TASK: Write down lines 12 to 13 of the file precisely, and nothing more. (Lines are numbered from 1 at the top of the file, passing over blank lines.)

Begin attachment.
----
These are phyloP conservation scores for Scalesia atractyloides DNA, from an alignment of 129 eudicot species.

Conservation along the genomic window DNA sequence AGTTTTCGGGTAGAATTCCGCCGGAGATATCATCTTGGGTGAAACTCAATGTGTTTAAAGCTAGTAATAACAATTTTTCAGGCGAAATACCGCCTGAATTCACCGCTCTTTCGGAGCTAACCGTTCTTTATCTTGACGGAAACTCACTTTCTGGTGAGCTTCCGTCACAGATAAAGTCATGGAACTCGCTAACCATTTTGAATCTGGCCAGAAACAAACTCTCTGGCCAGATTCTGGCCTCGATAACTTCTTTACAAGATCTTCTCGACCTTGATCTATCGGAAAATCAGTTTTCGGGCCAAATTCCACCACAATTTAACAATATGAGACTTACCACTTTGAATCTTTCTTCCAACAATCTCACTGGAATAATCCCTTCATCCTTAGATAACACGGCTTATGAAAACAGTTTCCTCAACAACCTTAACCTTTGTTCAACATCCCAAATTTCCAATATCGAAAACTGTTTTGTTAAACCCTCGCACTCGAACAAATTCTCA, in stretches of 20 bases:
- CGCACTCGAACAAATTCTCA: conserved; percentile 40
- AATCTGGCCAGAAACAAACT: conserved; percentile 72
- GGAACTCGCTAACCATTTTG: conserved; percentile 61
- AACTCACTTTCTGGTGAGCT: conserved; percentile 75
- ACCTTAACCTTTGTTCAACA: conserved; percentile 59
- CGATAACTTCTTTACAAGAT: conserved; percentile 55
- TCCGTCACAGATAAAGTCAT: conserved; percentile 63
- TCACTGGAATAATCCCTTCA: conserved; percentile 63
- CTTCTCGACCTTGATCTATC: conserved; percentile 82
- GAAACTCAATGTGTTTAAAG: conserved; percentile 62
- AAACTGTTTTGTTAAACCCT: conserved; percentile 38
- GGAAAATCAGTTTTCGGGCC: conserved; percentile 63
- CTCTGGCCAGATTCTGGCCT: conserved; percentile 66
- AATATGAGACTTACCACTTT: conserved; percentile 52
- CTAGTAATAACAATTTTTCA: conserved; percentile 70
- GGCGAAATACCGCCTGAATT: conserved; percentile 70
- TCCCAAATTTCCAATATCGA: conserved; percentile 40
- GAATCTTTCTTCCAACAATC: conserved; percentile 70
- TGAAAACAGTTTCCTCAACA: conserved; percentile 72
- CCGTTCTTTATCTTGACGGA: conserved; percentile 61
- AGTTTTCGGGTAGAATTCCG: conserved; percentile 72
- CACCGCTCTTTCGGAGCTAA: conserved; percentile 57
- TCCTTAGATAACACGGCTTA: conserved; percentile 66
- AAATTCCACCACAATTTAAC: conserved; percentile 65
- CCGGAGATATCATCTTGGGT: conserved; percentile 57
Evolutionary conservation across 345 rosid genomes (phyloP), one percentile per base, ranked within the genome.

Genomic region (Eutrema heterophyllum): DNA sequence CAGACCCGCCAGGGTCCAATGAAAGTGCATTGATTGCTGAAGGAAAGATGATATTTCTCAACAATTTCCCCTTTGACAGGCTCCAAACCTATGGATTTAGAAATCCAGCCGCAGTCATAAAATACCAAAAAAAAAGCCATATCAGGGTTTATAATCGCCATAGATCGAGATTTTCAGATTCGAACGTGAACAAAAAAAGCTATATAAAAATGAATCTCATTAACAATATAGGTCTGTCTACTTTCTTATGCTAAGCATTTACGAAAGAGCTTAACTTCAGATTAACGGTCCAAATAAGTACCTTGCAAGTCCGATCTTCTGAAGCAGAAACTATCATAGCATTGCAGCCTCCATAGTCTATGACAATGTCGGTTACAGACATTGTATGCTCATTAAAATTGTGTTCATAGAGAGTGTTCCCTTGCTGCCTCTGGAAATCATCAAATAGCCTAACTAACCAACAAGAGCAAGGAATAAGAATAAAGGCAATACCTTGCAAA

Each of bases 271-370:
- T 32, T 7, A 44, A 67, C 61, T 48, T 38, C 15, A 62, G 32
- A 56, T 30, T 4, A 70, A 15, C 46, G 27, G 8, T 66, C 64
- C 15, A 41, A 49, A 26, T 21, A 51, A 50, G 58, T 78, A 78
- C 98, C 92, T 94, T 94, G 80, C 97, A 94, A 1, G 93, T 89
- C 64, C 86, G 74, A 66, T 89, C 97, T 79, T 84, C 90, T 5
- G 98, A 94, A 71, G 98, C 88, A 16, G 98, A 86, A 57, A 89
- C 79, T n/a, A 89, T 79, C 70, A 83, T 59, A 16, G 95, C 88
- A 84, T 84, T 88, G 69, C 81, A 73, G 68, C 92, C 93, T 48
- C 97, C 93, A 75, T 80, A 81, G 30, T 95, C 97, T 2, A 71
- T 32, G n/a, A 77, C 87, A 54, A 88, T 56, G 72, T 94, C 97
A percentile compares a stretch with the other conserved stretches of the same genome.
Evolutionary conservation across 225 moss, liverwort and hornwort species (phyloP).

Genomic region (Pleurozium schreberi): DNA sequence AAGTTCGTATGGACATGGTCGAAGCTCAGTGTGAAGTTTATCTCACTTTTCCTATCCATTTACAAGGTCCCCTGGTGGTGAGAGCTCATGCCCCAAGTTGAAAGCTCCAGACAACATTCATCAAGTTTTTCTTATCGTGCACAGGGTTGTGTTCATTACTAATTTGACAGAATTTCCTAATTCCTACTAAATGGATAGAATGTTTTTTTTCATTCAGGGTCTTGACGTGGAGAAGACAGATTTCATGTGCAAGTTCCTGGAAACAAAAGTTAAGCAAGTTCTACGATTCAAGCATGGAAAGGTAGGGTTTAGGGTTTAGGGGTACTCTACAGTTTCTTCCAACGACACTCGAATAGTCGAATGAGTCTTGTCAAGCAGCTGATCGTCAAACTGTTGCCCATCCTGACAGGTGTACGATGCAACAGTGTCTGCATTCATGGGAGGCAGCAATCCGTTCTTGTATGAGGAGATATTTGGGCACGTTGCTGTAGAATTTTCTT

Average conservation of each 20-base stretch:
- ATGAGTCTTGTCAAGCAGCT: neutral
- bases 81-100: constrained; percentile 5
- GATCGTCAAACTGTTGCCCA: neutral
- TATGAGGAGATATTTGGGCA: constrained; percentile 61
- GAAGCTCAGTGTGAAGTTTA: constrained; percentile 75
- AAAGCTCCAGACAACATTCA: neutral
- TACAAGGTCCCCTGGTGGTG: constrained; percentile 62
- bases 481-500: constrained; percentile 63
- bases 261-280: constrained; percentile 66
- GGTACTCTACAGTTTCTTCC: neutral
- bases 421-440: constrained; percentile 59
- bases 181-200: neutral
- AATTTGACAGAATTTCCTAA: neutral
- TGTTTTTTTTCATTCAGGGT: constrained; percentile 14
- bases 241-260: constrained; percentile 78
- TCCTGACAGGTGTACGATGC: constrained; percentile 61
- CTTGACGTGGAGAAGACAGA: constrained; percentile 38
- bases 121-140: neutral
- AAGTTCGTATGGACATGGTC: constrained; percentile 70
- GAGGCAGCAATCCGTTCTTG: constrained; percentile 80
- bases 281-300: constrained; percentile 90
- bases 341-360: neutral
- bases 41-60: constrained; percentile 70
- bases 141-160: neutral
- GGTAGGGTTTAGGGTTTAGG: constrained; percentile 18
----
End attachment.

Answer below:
- GAAACTCAATGTGTTTAAAG: conserved; percentile 62
- AAACTGTTTTGTTAAACCCT: conserved; percentile 38